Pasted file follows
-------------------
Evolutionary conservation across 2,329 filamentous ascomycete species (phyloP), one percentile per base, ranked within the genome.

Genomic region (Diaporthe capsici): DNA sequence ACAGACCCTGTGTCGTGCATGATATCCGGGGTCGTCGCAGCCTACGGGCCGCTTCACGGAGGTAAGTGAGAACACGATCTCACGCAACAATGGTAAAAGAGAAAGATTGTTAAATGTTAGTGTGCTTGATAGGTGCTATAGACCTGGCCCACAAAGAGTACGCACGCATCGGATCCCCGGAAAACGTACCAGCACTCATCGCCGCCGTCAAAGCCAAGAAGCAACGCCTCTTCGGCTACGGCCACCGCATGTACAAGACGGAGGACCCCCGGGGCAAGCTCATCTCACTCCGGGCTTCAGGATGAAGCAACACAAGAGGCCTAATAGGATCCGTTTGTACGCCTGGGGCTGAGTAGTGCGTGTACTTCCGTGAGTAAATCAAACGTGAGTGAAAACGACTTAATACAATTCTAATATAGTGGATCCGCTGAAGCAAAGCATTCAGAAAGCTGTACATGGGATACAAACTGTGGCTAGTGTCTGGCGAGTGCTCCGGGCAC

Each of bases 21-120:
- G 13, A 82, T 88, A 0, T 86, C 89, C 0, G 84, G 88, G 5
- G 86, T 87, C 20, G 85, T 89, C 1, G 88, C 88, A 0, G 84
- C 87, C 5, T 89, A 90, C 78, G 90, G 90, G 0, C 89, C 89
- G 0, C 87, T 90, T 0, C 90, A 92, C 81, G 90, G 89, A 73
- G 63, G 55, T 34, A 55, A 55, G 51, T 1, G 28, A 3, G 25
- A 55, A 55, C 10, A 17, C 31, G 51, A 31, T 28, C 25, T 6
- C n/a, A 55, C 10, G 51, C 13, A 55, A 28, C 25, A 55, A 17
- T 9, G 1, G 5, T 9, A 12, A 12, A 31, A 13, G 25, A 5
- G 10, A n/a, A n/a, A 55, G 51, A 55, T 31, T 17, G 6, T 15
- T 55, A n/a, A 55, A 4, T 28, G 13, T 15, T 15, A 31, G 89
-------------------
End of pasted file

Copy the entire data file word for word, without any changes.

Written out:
Evolutionary conservation across 2,329 filamentous ascomycete species (phyloP), one percentile per base, ranked within the genome.

Genomic region (Diaporthe capsici): DNA sequence ACAGACCCTGTGTCGTGCATGATATCCGGGGTCGTCGCAGCCTACGGGCCGCTTCACGGAGGTAAGTGAGAACACGATCTCACGCAACAATGGTAAAAGAGAAAGATTGTTAAATGTTAGTGTGCTTGATAGGTGCTATAGACCTGGCCCACAAAGAGTACGCACGCATCGGATCCCCGGAAAACGTACCAGCACTCATCGCCGCCGTCAAAGCCAAGAAGCAACGCCTCTTCGGCTACGGCCACCGCATGTACAAGACGGAGGACCCCCGGGGCAAGCTCATCTCACTCCGGGCTTCAGGATGAAGCAACACAAGAGGCCTAATAGGATCCGTTTGTACGCCTGGGGCTGAGTAGTGCGTGTACTTCCGTGAGTAAATCAAACGTGAGTGAAAACGACTTAATACAATTCTAATATAGTGGATCCGCTGAAGCAAAGCATTCAGAAAGCTGTACATGGGATACAAACTGTGGCTAGTGTCTGGCGAGTGCTCCGGGCAC

Each of bases 21-120:
- G 13, A 82, T 88, A 0, T 86, C 89, C 0, G 84, G 88, G 5
- G 86, T 87, C 20, G 85, T 89, C 1, G 88, C 88, A 0, G 84
- C 87, C 5, T 89, A 90, C 78, G 90, G 90, G 0, C 89, C 89
- G 0, C 87, T 90, T 0, C 90, A 92, C 81, G 90, G 89, A 73
- G 63, G 55, T 34, A 55, A 55, G 51, T 1, G 28, A 3, G 25
- A 55, A 55, C 10, A 17, C 31, G 51, A 31, T 28, C 25, T 6
- C n/a, A 55, C 10, G 51, C 13, A 55, A 28, C 25, A 55, A 17
- T 9, G 1, G 5, T 9, A 12, A 12, A 31, A 13, G 25, A 5
- G 10, A n/a, A n/a, A 55, G 51, A 55, T 31, T 17, G 6, T 15
- T 55, A n/a, A 55, A 4, T 28, G 13, T 15, T 15, A 31, G 89